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Ballot measure might set tone for City Council race

by: TRIBUNE FILE PHOTO - The open reservoir controversy, like this one at Mt. Tabor Park, continues to echo in City Hall.For Portland voters, the May 2014 primary election could be largely about water — who should set the rates, what could be put in it and whether to replace two of the City Council members who have been making those decisions.

Two water-related initiatives have been filed for the May ballot.

The most recent one would amend the City Charter to create an elected seven-person board that would control an agency created by merging the Water Bureau and the Bureau of Environmental Services, which operates the sewer system and stormwater management programs.

The other one would prohibit the city from ever putting fluoride in the water supply.

Commissioners Nick Fish and Dan Saltzman also are up for re-election next year. Fish recently was put in charge of the water and environmental services bureaus. Saltzman had been overseeing the environmental services bureau until then. Both have consistently voted for the budgets of both agencies. They also voted to fluoridate the water supply, a decision that was overturned by voters last May.

There is no guarantee that water will turn out to be all that important in the next primary, however.

For starters, supporters of both initiatives still need to collect around 30,000 valid signatures from Portland voters by January to qualify them for the ballot. Backers of the anti-fluoride initiative have not yet decided whether to proceed with it — and may start again with a different measure.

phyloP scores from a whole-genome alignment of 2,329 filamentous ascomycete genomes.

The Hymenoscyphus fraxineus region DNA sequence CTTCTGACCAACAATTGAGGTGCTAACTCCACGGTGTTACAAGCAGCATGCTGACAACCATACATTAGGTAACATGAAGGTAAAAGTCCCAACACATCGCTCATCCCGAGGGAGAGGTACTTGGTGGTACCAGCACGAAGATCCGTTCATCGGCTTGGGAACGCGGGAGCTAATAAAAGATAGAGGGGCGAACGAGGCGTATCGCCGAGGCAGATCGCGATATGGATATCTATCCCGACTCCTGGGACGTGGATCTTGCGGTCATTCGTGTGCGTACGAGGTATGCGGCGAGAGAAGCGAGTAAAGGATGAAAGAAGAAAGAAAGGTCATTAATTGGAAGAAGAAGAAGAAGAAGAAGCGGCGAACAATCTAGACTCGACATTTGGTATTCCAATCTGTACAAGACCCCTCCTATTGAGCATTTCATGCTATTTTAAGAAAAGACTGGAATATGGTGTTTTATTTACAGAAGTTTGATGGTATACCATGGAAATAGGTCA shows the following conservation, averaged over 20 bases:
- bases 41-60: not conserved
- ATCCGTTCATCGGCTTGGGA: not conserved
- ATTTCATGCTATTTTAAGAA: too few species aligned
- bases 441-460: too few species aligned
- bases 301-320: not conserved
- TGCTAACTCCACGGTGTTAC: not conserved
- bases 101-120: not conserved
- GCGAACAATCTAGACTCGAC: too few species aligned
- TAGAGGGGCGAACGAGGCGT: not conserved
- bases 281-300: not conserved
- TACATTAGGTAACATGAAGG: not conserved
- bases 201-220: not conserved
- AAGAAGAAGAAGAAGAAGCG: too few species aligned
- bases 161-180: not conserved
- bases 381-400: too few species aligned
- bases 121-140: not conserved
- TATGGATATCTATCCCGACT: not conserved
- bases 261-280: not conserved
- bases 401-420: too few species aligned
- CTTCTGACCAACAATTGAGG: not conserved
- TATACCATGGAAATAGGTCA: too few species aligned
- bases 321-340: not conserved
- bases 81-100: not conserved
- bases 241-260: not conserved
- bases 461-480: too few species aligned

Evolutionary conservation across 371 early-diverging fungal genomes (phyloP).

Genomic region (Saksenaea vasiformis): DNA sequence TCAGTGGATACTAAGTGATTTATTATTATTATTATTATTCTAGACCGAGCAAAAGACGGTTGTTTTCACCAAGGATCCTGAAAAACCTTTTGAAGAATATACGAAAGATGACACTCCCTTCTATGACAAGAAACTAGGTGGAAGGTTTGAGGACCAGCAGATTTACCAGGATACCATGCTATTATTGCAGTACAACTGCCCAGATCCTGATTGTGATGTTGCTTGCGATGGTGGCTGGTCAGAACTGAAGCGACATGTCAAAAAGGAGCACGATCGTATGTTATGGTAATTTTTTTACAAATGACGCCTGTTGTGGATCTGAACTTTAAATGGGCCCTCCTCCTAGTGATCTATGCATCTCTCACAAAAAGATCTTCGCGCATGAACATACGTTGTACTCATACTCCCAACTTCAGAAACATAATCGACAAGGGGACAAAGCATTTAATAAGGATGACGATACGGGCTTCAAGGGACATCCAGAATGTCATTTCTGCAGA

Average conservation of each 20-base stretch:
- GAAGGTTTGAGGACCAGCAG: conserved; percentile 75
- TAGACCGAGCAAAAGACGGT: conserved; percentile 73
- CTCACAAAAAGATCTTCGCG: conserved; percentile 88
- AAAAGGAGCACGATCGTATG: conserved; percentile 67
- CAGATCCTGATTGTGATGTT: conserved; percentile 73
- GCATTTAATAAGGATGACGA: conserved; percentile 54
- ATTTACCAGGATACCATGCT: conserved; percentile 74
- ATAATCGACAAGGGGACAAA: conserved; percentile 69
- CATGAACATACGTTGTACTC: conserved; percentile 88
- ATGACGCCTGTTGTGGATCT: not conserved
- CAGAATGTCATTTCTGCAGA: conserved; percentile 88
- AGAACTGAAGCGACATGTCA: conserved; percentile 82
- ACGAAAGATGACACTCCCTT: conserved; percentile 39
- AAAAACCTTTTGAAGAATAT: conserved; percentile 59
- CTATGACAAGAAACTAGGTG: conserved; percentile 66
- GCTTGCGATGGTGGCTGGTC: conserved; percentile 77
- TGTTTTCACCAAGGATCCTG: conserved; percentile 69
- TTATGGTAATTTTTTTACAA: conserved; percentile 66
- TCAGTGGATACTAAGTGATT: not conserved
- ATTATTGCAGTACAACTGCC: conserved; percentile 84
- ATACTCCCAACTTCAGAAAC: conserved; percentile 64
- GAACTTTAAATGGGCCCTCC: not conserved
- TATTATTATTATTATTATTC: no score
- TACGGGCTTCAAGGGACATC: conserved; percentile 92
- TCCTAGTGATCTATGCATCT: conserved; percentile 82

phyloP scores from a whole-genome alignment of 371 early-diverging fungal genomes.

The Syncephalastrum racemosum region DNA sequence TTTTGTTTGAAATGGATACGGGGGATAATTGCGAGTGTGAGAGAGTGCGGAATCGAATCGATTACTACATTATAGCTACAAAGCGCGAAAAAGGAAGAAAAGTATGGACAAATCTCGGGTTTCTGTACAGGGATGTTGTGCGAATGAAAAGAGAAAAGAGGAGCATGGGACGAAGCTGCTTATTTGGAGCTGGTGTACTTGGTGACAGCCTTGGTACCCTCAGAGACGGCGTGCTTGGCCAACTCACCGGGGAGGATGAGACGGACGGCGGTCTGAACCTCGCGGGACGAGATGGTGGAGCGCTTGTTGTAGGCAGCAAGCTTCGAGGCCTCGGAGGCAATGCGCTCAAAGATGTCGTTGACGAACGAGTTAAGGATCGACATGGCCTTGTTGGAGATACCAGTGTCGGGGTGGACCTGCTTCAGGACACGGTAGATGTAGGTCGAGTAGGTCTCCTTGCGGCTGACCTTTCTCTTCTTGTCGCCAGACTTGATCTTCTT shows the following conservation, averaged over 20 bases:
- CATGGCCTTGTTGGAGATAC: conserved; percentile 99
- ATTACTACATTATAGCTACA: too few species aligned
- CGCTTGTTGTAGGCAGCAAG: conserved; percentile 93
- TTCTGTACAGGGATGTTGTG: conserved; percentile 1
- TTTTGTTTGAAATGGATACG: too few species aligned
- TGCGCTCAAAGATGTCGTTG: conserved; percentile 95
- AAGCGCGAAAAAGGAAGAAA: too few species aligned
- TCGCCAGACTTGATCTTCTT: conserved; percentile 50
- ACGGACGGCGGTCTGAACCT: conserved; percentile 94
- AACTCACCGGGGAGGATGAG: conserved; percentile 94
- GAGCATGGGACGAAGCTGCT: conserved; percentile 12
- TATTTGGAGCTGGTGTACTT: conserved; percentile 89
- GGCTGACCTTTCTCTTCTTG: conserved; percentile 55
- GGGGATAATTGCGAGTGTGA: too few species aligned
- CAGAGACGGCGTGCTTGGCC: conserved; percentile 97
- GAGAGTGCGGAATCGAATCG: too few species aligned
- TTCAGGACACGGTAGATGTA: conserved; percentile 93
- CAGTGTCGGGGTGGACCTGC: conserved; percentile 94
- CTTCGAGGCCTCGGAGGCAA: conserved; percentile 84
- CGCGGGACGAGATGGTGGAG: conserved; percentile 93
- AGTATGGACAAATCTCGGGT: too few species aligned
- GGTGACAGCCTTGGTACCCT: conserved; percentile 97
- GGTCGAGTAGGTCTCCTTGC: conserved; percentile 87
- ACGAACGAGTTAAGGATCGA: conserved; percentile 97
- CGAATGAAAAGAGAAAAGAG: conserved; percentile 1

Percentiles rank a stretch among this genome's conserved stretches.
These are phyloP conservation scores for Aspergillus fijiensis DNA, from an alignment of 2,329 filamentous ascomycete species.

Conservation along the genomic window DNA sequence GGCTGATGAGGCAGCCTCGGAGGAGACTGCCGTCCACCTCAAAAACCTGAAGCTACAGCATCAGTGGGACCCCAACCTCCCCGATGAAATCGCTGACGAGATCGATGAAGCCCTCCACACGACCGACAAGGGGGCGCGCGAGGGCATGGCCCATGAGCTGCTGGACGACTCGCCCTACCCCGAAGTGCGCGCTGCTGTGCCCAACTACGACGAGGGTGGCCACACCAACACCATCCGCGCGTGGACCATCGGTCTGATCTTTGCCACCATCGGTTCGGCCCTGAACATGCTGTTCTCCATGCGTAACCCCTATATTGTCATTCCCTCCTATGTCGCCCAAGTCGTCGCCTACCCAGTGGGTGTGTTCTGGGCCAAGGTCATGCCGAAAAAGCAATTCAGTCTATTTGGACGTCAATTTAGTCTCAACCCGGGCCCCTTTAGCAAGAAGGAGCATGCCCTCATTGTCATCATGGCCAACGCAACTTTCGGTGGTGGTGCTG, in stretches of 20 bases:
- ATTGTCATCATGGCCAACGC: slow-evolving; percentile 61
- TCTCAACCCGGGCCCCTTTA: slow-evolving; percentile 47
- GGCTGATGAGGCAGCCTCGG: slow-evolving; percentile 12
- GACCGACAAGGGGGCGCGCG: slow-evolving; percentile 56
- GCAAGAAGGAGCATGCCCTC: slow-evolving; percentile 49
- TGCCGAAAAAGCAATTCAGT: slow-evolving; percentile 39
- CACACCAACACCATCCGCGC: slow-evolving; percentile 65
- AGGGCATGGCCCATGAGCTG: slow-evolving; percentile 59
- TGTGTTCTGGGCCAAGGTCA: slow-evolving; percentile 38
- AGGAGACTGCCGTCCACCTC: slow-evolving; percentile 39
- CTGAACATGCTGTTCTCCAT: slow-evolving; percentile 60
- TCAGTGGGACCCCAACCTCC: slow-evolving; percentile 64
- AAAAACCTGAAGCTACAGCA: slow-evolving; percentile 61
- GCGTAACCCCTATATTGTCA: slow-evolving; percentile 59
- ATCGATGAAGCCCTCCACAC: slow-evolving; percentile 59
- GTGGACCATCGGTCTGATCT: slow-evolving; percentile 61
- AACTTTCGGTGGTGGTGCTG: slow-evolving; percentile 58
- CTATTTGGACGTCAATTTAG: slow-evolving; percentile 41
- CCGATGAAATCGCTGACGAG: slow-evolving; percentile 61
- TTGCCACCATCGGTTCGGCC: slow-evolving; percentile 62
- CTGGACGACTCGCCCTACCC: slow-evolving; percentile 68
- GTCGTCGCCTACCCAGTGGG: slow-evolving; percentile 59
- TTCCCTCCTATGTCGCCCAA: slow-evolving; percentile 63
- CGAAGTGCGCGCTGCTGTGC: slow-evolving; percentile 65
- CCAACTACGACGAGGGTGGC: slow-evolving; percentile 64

And Fish and Saltzman have not yet formally announced for re-election, although both sound like they are planning to run again.

On the other hand, last May’s fluoride vote shows the volatility of water-related issues in Portland. The council voted unanimously to fluoridate the water in September 2012. Opponents gathered enough signatures to refer the plan to the voters within a month. Ballot Measure 26-151 was defeated by a margin of 61 percent to 39 percent. The opponents won, even though they were outspent by a margin of nearly $960,000 to $294,000, according to recent campaign filings.

Defining bureaus roles

Water-related issues have roiled the City Council for years. They have included years of double-digit increases in the combined water/sewer/stormwater bill. In the past, much of the additional money was required to pay for the $1.4 billion project designed to prevent sewer overflows into the Willamette River and Columbia Slough. Now the council has begun approving smaller increases to replace the open reservoirs in Mount Tabor and Washington parks with underground storage tanks.

Similar proposals were made for safety reasons before and after the 9/11 attacks. Although citizen activists defeated each of them, the council now has approved such a plan, saying it is required by the U.S. Environmental Protection Agency. Opponents argue the plan, estimated at more than $200 million, is not needed. They want the council to postpone it while the EPA completes a review of the rule requiring the replacement of the reservoirs.